James Clarkson’s sculpture is focused on understanding the looping associations between consumer objects and diverse histories of; image, sculpture, mass manufacture, design, drawing and painting. The objects he chooses are often mundane – a car, a waste paper bin, a wine rack… his work manipulates these objects into ghostly bodies of past histories, which materialise as reflections of where we are now.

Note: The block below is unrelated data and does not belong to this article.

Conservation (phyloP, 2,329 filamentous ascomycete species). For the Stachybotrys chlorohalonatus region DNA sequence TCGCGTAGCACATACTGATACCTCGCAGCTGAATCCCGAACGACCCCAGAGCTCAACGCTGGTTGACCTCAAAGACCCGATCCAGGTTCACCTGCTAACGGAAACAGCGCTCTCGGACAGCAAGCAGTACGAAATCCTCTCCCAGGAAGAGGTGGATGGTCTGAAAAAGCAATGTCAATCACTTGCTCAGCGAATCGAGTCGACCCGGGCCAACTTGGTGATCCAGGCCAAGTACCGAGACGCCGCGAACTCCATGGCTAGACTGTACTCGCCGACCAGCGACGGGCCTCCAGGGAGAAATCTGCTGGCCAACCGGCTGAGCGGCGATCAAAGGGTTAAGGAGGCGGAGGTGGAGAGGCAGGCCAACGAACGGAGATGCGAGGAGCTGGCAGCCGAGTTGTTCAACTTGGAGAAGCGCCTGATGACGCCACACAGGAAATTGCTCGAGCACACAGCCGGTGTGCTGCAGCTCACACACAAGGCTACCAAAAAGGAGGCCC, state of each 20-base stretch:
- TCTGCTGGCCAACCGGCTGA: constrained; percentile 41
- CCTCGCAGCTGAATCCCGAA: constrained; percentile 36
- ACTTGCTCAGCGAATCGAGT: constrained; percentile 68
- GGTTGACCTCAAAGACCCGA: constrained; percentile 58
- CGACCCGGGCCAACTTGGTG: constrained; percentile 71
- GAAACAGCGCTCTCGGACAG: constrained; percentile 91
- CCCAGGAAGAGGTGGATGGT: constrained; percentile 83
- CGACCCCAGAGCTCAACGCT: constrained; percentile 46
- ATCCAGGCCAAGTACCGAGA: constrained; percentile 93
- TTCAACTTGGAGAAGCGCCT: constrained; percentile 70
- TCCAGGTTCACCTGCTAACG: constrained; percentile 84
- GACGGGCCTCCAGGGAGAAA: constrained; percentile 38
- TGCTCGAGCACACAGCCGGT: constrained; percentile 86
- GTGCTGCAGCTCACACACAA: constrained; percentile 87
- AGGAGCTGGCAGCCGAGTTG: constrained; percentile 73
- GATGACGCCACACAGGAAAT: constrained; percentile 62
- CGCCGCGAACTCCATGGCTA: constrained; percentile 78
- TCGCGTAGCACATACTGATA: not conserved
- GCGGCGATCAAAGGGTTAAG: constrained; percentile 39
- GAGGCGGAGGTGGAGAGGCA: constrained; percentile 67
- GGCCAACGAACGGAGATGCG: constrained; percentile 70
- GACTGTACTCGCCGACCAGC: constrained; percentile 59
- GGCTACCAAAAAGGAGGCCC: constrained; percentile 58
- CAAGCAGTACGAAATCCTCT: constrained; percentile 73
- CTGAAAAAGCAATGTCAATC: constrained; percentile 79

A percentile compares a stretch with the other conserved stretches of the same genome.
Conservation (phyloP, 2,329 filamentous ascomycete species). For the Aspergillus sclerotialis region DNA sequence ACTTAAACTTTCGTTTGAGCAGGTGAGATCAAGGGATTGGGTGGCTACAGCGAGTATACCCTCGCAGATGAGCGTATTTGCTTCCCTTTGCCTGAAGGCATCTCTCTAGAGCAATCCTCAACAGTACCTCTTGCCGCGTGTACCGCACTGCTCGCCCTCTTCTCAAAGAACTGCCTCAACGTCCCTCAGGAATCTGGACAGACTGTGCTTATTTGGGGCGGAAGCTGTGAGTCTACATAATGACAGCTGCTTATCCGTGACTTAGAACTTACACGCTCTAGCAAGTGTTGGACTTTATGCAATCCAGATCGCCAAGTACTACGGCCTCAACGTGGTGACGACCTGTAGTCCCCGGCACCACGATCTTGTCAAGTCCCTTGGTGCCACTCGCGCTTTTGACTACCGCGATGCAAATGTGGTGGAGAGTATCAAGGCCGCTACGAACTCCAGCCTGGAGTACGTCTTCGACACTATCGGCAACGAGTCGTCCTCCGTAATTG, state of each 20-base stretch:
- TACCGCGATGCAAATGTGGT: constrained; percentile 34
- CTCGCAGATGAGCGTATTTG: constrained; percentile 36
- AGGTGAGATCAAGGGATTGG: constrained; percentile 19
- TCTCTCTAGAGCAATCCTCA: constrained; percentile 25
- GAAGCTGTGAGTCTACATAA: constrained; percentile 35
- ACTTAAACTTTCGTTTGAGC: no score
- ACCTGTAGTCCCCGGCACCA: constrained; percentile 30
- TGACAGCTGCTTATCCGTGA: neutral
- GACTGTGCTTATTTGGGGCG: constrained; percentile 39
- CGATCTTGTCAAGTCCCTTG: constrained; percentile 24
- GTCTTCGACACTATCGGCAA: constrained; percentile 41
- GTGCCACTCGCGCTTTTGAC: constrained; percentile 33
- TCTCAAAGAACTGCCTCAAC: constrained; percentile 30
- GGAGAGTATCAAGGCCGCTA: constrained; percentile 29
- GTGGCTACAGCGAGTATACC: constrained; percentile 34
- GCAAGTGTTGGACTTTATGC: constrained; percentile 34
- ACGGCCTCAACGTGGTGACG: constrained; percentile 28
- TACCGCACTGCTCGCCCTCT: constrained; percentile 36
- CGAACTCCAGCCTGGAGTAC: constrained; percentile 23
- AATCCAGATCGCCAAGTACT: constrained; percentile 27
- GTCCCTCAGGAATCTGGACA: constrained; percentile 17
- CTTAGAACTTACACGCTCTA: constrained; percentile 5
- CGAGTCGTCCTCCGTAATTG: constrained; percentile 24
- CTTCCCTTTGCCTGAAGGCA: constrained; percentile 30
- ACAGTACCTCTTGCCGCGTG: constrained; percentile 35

This investigation is underpinned by a fetishised interest in the authenticity of material, sometimes existing as a bricolage of hacked up, raw edged, repurposed objects and at other times a shiny, slick, glossy replica. Much like the consumer objects they simulate these sculptures are critically self aware of their own in-authenticity, but subvert this truth in the blurriness of a wider cultural system. And it is in this duality between reframing and replicating objects that Clarkson’s sculptures find a playful approach to unpicking the speculative interconnectivity of things.